It’s official: Here Come the Videofreex! has arrived.
Before I explain exactly what I mean, I want to go back four years. Attending a screening of Videofreex work at the Light Industry in Brooklyn, I met a guy named Jon Nealon who said he was interested in making a documentary about the group. I was impressed and flattered on behalf of my late dad and the rest of the crew, but wasn’t sure exactly how this film and funding would materialize.
After an energetic Kickstarter campaign, hours of interviews, scores of tapes restored, and months of editing, it’s safe to say he meant it.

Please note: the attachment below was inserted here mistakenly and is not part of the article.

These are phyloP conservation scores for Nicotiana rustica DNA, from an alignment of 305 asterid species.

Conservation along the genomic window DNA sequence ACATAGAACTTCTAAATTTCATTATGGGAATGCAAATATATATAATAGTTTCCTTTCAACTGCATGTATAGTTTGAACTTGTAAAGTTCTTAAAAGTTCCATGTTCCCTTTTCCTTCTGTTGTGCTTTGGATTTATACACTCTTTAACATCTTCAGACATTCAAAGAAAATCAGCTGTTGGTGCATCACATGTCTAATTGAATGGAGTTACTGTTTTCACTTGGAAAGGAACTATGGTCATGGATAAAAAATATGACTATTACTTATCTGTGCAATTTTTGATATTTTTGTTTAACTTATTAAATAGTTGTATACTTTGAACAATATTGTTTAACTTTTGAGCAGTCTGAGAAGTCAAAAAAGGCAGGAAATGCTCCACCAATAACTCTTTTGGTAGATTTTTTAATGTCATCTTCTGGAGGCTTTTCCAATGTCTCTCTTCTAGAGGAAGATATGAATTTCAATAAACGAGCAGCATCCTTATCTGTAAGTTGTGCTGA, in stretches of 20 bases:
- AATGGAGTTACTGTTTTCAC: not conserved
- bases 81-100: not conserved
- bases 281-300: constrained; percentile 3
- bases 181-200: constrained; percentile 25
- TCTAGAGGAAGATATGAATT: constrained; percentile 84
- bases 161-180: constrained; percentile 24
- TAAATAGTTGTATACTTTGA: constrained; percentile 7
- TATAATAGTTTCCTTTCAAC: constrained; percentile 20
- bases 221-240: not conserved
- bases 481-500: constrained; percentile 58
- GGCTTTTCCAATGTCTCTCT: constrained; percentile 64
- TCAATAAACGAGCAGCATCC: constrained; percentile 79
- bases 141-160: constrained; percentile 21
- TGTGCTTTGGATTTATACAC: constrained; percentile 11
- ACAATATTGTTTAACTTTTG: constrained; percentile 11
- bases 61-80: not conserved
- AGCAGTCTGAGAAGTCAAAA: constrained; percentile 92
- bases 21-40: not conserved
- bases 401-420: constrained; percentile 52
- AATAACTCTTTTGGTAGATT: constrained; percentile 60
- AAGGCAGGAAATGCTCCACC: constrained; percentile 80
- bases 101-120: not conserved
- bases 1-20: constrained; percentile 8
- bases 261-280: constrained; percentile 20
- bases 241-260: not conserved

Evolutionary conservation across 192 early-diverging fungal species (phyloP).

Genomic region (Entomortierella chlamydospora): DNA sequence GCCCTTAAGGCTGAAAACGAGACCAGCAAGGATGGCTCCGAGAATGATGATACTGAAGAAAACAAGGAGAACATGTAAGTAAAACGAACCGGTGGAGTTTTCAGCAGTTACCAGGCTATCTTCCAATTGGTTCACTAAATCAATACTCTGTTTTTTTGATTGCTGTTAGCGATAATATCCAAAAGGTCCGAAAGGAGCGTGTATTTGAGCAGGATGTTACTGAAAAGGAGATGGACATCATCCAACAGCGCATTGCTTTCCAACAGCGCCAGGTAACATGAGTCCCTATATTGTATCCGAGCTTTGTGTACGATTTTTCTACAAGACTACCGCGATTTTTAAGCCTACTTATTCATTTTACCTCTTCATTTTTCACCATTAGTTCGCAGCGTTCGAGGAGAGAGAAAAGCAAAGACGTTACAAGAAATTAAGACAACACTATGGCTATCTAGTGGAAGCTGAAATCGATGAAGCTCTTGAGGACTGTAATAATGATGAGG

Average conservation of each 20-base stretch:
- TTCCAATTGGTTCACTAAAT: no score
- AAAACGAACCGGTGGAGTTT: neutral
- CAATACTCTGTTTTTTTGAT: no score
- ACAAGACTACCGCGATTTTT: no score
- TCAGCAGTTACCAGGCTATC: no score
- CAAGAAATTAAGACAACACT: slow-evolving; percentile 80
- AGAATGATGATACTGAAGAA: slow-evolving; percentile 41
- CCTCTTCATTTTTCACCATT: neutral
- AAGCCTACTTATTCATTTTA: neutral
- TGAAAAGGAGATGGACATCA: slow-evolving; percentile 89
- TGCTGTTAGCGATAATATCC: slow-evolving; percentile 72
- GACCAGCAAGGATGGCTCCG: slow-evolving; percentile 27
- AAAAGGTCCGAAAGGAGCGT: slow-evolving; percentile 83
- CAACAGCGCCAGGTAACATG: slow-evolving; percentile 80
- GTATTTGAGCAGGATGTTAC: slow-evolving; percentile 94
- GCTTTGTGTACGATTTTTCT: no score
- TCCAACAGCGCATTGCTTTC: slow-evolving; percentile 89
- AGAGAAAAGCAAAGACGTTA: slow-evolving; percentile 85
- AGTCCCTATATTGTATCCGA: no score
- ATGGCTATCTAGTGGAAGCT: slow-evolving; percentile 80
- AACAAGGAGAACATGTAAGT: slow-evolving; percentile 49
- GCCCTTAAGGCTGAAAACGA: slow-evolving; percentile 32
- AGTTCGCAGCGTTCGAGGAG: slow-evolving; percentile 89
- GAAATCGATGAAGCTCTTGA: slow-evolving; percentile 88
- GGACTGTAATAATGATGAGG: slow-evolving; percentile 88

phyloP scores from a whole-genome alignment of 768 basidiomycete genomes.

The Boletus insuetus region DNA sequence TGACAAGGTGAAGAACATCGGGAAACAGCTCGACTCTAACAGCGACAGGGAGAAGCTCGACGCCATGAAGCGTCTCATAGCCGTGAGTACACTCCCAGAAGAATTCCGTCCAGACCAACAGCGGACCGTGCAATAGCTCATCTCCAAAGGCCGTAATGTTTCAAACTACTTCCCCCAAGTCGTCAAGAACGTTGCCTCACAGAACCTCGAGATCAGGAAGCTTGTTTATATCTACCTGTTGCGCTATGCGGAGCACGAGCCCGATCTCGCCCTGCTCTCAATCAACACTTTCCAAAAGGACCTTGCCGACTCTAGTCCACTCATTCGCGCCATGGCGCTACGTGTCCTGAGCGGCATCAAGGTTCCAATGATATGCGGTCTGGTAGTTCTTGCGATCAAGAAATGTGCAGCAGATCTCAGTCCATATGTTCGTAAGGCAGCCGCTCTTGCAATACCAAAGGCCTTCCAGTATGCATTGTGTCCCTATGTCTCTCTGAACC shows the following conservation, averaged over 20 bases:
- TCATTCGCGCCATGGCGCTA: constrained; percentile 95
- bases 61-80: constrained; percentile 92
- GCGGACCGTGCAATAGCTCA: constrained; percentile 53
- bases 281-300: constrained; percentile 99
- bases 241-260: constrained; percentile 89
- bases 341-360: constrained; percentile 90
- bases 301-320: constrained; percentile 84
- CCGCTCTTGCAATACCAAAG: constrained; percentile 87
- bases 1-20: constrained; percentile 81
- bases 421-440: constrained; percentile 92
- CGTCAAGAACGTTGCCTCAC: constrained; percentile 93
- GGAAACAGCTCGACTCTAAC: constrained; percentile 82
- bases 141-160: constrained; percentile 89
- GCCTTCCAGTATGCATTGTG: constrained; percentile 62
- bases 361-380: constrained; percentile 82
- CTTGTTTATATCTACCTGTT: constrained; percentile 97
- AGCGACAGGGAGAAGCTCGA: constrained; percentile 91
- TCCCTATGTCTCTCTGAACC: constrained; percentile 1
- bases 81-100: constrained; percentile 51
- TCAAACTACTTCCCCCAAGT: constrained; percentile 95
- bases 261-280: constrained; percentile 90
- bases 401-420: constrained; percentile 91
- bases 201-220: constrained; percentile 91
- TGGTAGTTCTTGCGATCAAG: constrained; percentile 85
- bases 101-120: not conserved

That intention (and all the hard work) became even more clear on October 11. That’s when Jon, along with filmmaking partner and wife Jenny Raskin, invited the members and curator Andrew Ingall to see a rough cut of the documentary-in-progress. All of the Videofreex in the New York area (Skip Blumberg, Bart Friedman, Ann Woodward, Parry Teasdale, Carol Vontobel, Davidson Gigliotti) gathered for this milestone event. Nancy Cain and Mary Curtis Ratcliff arranged to share their impressions from the West Coast. David Cort was there on screen and in spirit.
Though I didn’t have a chance to see it, the reports are very positive and I can’t help feeling a surge of excitement. Here comes Here Come!
What I DID get to do was brunch with the Videofreex members at Brooklyn’s Thistle Hill Tavern.